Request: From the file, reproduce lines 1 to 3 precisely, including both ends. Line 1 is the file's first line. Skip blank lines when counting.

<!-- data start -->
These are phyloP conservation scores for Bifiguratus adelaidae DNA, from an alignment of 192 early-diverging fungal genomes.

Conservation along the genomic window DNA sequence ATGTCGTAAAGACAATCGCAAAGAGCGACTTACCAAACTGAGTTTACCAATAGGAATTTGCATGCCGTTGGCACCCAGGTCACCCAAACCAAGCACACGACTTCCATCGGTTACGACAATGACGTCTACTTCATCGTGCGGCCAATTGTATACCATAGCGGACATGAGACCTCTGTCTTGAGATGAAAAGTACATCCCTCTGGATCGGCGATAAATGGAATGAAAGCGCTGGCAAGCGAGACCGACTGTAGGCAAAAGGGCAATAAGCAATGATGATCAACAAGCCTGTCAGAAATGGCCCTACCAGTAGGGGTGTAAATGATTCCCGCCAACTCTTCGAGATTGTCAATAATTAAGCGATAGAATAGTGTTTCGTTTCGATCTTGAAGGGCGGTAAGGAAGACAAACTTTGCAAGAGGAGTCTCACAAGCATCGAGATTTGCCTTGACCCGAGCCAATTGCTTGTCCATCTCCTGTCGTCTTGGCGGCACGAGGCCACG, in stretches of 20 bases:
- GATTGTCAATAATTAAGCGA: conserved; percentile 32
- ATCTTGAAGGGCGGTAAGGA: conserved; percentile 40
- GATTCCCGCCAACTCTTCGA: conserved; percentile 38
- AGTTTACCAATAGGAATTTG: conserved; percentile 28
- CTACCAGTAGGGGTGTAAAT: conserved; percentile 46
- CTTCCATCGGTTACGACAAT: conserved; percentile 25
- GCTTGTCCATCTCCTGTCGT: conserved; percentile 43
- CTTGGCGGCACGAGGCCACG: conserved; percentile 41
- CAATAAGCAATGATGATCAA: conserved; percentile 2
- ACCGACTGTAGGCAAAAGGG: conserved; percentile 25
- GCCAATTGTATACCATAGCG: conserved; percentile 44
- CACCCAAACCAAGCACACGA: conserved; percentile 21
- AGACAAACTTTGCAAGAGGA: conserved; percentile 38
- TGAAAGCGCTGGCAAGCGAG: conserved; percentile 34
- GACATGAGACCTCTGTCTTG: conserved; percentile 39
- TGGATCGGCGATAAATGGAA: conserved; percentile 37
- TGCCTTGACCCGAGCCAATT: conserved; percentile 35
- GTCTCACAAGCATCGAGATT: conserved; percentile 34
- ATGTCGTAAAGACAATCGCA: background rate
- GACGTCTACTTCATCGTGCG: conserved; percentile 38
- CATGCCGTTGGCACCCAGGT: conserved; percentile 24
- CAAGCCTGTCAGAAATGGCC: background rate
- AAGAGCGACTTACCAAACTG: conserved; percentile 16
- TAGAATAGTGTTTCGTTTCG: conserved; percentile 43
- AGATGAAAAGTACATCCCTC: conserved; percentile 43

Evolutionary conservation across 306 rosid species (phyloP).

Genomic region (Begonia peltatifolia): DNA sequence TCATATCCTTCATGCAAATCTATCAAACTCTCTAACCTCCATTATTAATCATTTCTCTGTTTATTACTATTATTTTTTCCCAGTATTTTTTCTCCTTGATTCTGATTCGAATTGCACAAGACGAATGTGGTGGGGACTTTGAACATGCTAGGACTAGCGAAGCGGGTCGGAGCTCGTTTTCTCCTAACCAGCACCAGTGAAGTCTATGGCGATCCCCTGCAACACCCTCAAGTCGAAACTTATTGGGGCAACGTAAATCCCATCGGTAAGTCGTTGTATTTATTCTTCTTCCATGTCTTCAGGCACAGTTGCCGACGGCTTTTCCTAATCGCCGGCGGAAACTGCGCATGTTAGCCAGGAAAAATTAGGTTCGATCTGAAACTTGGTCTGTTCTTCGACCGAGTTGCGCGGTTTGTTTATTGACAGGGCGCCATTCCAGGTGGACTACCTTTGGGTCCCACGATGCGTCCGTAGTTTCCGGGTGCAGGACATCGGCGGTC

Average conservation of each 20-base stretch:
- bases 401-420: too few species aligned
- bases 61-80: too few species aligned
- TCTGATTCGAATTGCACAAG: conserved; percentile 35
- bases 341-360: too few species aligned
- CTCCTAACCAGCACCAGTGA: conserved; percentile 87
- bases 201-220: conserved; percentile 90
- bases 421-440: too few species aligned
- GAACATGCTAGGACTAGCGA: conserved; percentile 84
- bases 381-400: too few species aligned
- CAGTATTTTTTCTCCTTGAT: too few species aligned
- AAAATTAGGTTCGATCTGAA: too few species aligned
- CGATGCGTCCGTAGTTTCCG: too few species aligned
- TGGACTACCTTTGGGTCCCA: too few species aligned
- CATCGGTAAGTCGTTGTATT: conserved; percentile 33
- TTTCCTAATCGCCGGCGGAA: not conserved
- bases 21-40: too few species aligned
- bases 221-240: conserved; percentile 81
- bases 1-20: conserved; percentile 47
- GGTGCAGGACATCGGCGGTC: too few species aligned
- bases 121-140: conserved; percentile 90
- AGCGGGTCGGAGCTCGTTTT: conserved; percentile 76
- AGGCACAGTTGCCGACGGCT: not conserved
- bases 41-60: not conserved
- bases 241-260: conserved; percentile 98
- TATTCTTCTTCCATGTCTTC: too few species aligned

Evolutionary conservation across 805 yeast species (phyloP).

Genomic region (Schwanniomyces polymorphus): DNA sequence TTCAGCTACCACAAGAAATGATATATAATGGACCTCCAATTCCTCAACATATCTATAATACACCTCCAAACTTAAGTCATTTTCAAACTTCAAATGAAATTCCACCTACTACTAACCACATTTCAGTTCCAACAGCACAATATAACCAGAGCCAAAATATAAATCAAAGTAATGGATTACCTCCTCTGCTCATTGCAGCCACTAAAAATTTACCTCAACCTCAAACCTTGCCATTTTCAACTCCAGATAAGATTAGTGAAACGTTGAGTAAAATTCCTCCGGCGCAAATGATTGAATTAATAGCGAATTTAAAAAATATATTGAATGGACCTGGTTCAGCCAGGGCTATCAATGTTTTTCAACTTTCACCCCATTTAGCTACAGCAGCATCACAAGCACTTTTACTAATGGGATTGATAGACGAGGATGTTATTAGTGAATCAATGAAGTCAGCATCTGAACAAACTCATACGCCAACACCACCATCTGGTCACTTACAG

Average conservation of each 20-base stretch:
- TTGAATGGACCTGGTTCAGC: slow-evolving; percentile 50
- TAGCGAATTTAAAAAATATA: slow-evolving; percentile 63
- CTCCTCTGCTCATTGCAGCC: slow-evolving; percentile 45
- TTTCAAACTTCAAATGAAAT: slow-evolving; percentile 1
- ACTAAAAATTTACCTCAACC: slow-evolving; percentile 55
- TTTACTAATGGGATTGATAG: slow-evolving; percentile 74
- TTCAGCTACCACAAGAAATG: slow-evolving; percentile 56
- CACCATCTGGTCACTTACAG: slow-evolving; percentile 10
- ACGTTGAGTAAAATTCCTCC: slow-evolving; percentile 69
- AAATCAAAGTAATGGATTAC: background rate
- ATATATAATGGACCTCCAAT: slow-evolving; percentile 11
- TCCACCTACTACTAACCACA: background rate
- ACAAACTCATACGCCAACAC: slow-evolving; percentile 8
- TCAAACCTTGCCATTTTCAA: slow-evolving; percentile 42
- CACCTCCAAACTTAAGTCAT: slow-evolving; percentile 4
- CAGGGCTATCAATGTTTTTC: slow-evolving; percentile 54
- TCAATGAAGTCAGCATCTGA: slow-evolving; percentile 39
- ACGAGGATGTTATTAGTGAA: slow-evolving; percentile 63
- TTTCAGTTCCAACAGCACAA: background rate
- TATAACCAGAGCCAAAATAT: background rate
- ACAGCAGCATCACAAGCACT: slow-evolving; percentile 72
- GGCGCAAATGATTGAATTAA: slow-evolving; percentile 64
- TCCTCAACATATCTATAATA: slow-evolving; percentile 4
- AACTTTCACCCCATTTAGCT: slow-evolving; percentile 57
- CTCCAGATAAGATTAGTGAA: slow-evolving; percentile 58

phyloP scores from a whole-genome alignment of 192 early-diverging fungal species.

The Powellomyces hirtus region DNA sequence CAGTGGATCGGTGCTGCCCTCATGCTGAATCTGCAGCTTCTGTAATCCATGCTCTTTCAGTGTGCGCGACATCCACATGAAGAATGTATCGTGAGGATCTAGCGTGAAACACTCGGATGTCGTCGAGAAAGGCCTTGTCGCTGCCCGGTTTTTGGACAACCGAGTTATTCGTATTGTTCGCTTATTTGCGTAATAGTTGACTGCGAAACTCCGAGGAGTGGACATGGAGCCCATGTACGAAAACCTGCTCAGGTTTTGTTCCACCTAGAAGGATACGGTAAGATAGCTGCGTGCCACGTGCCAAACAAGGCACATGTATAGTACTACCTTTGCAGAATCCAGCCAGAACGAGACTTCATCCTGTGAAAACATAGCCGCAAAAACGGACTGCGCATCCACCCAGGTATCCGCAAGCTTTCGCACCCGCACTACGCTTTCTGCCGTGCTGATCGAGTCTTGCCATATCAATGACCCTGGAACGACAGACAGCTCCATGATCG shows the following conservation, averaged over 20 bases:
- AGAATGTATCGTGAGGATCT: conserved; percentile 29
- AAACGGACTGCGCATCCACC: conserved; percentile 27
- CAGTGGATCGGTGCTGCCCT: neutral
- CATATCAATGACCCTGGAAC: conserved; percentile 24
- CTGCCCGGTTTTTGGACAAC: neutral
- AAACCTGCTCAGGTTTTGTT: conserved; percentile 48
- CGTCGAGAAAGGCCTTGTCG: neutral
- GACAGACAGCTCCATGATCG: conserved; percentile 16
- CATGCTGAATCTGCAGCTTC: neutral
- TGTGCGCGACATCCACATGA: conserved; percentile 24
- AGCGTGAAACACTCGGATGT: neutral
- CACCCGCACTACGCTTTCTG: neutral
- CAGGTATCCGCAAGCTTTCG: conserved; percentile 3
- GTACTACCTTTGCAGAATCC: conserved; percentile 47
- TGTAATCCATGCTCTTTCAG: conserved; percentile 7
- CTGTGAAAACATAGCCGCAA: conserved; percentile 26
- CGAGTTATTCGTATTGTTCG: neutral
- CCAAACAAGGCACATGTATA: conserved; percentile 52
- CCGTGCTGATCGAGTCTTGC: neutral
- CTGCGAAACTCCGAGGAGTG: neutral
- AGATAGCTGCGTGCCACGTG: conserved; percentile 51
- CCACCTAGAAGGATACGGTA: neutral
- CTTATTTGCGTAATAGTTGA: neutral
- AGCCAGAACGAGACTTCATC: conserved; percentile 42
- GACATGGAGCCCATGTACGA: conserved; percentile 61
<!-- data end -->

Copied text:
These are phyloP conservation scores for Bifiguratus adelaidae DNA, from an alignment of 192 early-diverging fungal genomes.

Conservation along the genomic window DNA sequence ATGTCGTAAAGACAATCGCAAAGAGCGACTTACCAAACTGAGTTTACCAATAGGAATTTGCATGCCGTTGGCACCCAGGTCACCCAAACCAAGCACACGACTTCCATCGGTTACGACAATGACGTCTACTTCATCGTGCGGCCAATTGTATACCATAGCGGACATGAGACCTCTGTCTTGAGATGAAAAGTACATCCCTCTGGATCGGCGATAAATGGAATGAAAGCGCTGGCAAGCGAGACCGACTGTAGGCAAAAGGGCAATAAGCAATGATGATCAACAAGCCTGTCAGAAATGGCCCTACCAGTAGGGGTGTAAATGATTCCCGCCAACTCTTCGAGATTGTCAATAATTAAGCGATAGAATAGTGTTTCGTTTCGATCTTGAAGGGCGGTAAGGAAGACAAACTTTGCAAGAGGAGTCTCACAAGCATCGAGATTTGCCTTGACCCGAGCCAATTGCTTGTCCATCTCCTGTCGTCTTGGCGGCACGAGGCCACG, in stretches of 20 bases:
- GATTGTCAATAATTAAGCGA: conserved; percentile 32